ths is a coman problum in tv it is a two type of problum solonution
check filament voltage on crt base and check filament is on if not then Resolder filament ragistance or replace with new
IF filament is OK then ......
 check screen voltage hight more then normal and see the screen H line on the screen then problum is vartical section then check or replace capaceter /registance /vartical IC
check the high voltage with the screen control turned up high where there is no raster. suspect problem within the video circuit where there is no high voltage or defective picture tube.some time when the screen is black and the screen control advanced,you can see if the tv has video or vertical or horizontal problems on the screen.service the high voltage circuit if there is no raster or high voltage is seen.no raster can be caused by the no heater or filament in the CRT.----
a defective picture tube can cause many problems, such as, poor brightness ,missing colors,intermittent picture,poor focus,a single-colored raster,arching in the gun assembly,retrace lines in the picture,negative picture,chassis shutdown,noheater or filament lit and no raster to name a few.an open filament or heater can cause no picture or no raster symptom.a defective CRT can have an extremely bright screen.loose particles of the cathode element can lodge between the grids and cause an intermittent black and white picture. simply tap the ends of the CRT gun assembly and notice if the picture begins to flash off and on.----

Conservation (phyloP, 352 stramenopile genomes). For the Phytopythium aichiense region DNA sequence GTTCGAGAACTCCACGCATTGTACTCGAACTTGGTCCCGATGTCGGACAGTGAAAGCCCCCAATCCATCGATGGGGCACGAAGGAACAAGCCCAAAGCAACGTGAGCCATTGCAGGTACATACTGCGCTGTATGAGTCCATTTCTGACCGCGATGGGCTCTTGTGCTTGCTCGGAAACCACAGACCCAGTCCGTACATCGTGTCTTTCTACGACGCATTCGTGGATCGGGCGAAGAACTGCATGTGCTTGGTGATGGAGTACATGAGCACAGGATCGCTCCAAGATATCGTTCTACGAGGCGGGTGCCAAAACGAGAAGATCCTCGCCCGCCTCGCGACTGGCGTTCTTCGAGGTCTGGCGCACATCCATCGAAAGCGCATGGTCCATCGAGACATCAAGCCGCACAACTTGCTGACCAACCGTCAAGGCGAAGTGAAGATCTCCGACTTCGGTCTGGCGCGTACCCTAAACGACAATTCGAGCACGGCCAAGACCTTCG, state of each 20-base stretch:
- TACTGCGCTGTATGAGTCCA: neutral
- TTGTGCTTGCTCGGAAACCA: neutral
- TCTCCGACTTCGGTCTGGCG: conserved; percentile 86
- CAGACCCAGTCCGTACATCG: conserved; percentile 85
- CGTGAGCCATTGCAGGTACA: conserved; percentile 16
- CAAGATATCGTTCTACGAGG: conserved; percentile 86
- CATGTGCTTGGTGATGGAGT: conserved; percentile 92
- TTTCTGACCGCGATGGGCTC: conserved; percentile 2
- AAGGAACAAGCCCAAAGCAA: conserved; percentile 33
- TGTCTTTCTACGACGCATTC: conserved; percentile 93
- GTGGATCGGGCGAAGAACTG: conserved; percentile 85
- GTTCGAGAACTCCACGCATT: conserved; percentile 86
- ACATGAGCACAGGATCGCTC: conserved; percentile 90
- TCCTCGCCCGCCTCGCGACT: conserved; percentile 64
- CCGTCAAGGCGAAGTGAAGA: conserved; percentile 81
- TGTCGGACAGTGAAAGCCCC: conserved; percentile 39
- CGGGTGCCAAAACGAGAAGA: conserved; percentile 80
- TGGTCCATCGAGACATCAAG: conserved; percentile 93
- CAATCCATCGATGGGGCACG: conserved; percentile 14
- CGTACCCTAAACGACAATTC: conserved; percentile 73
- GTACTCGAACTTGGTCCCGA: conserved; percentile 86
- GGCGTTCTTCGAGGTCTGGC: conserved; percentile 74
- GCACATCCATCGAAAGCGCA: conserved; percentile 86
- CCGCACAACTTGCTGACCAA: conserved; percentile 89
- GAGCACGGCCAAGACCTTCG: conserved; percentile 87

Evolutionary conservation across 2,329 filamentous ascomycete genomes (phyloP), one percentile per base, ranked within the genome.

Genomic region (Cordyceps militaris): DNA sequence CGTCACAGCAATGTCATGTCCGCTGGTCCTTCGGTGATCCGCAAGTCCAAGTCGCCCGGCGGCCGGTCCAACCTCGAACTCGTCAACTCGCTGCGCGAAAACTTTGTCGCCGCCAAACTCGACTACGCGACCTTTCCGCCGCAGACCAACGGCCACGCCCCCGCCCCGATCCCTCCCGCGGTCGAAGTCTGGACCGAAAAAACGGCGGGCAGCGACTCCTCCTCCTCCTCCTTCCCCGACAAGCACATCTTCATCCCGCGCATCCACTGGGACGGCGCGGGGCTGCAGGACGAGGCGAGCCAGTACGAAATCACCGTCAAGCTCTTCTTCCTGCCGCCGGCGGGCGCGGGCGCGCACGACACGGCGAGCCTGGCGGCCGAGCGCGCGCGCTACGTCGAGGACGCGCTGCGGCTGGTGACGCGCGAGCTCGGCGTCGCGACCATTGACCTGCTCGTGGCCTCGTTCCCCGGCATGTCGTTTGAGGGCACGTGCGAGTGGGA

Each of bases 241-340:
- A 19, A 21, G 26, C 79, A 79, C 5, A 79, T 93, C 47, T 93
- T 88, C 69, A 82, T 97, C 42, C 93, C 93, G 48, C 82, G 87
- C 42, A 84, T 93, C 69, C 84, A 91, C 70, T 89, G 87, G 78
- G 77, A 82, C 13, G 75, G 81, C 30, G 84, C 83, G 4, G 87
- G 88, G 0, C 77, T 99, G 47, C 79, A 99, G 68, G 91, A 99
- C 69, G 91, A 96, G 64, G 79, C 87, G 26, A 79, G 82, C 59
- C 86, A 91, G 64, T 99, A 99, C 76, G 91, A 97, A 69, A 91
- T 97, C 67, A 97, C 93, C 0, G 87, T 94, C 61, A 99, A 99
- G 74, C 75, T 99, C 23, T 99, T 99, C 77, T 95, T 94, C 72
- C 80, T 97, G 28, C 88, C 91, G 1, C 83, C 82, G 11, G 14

with a leaky picture tube after turn on the raster dims and get extremely bright.a dim picture with no green in the raster can result from a bad green assembly. a heater-to-cathode short can cause a raster to change colour or a result in no raster at all.replace the picture tube if there is severe arching in the neck of CRT.
excessive brightness with retrace lines and a vertical collapse to a thin line can be caused by a bad coil on the neck board of the picture tube.rejuvenate the picture tube when there is very bright green screen.
check for the resistance change on the resistors of the CRT neck board for an excessively bright picture with retrace lines.excessive dust inside the CRT spark gaps within the picture tube socket can cause the very bright raster and the chassis shutdown.a defective video amp,luminance buffer,or reference transistor can cause a bright picture with retrace lines.
for getting any required parts to replace you can get it from